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HDD LED Transistor-based Switch

post #1 of 2
Thread Starter 

This is posted on 4/01/14, but is not an April Fool's joke. See the Corsair YouTube channel if you are looking for humor.

This is a simple electronics mod thread that answers the question:

How do I make a string of LEDs light up when my hard drive activity LED flashes?

If you have never asked that question, then this may not be interesting to you. I have asked that question, and this week I took the effort to make a circuit that does exactly that. When the HDD activity LED flashes, this circuit makes a 12v string of LEDs flash in parallel. It uses a separate 12 volt input and a transistor to make the magic happen.

Here is the circuit diagram:

HDD LED Circuit by samwisekoi 2014

Here is how it looks on a one-inch square PCB or prototyping board:

HDD LED PCB by samwisekoi 2014

This is a tiny PCB, with only a few inexpensive parts, including a fifty-cent NPN transistor. It will work if your motherboard pulses the HDD ground (as they normally do) or if it pulses the HDD 5v (positive) line. The optional LED in the circuit is flashed by the motherboard as a replacement for the normal case LED. You could wire D1 to your case LED, or place a 5mm LED directly on the little PCB to show that the switched circuit was replicating the normal HDD activity LED. Or you could leave it off entirely.

I am using this to illuminate the interior of a small NAS box when the array is used, but you could use it for any purpose. In fact, you could wire it to pretty much any 5v circuit to flash an LED strip in parallel.

I designed a 1x1" mini circuit board, and if a few people are interested I could have some prototypes made. They would be about $5 each in green or $10 each in black. Of course, they'd be less than a buck if I have a whole bunch made, but really, how many of these can one man use in a lifetime?

In the meantime, I am making my prototype on a scrap of breadboard. I'll post some pictures and a Mouser parts list, probably tomorrow.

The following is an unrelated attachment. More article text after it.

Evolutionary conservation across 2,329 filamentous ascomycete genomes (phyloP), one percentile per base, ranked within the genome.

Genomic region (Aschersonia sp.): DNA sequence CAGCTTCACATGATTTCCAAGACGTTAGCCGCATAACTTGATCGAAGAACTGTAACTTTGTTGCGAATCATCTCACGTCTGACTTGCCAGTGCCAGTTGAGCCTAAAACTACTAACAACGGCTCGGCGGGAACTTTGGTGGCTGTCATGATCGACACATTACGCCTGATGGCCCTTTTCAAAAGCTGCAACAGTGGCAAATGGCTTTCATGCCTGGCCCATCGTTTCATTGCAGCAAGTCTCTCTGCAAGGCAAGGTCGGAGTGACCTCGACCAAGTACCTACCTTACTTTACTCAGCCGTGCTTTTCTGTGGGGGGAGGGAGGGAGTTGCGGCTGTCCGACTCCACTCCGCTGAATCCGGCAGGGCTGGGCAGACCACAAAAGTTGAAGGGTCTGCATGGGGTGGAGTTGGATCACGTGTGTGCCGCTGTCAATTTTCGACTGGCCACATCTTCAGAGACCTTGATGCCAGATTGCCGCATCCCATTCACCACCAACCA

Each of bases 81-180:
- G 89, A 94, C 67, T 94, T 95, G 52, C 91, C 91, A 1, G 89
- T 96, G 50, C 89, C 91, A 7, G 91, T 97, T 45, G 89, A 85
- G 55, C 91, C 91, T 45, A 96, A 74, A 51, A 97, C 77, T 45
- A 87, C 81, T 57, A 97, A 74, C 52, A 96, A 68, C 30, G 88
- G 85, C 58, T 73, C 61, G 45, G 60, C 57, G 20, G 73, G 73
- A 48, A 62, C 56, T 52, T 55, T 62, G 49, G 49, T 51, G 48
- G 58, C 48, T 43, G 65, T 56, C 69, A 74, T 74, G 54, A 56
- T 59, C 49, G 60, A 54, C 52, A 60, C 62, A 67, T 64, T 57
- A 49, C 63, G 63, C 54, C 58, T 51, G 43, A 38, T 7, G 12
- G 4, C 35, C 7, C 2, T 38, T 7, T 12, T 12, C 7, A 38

If anyone besides me is interested in having some actual PCBs made for this circuit, reply in this thread (or in the parallel thread over on GeekHack.) Otherwise it shall remain here for posterity and future searchers who want to make some LEDs flash when their hard drive activity LED flashes.


- samwisekoi
post #2 of 2
Thread Starter 

So this circuit works. It works perfectly, in that it flashes a 12v string of LEDs when the 5v HDD activity LED circuit flashes, It does that great.


Because HDD activity circuits pull HDD- low instead of pushing HDD+ high, the circuit requires the use of the HDD- pin as ground for the 12v string of LEDs as well. Again, this works, but it does mean that 12v (20mA in my case) comes back through the HDD- pin. On the single low-cost ITX motherboard example I tried, this worked great. For about 30 minutes.

Then it stopped flashing. That is, the motherboard HDD- stopped being pulled low, so all the LEDs stopped flashing. In fact, even just a case LED no longer works on this motherboard.

I do not know if this is an isolated instance for this one low-cost ITX motherboard, or if it is universal. I do know that I don't want to drop it on an ASUS ROG Z77 board to find out.

So, this circuit would work well when the triggering circuit was the HDD+, and the main ground could be the drain. And it might be fine for other boards. I expect, in particular, that it could work really well for keyboard LEDs where the string being powered was 5v like the trigger. However, before I attach it to another HDD activity LED circuit, I am going to add an isolation circuit so that I can use the main 12v+ and ground to power the LED string.

Hopefully that will only add another transistor, so the total cost remains trivial.

- Ron | samwisekoi

p.s. Along the way, I discovered that Windows software mirroring spins the disks essentially 100% of the time, so in addition to everything else, this circuit turned out to be less interesting for this use case than I expected. It is kind of dull to have a string of LEDs flash during boot-up, and then just stay on forever. It would be more interesting to drive them from a 3-pin fan connector so the LEDs would turn on when the motherboard brought the fan circuit up above the turn-on voltage of the LED string. That might have the effect I was intending in this use case. I'll solve that later.
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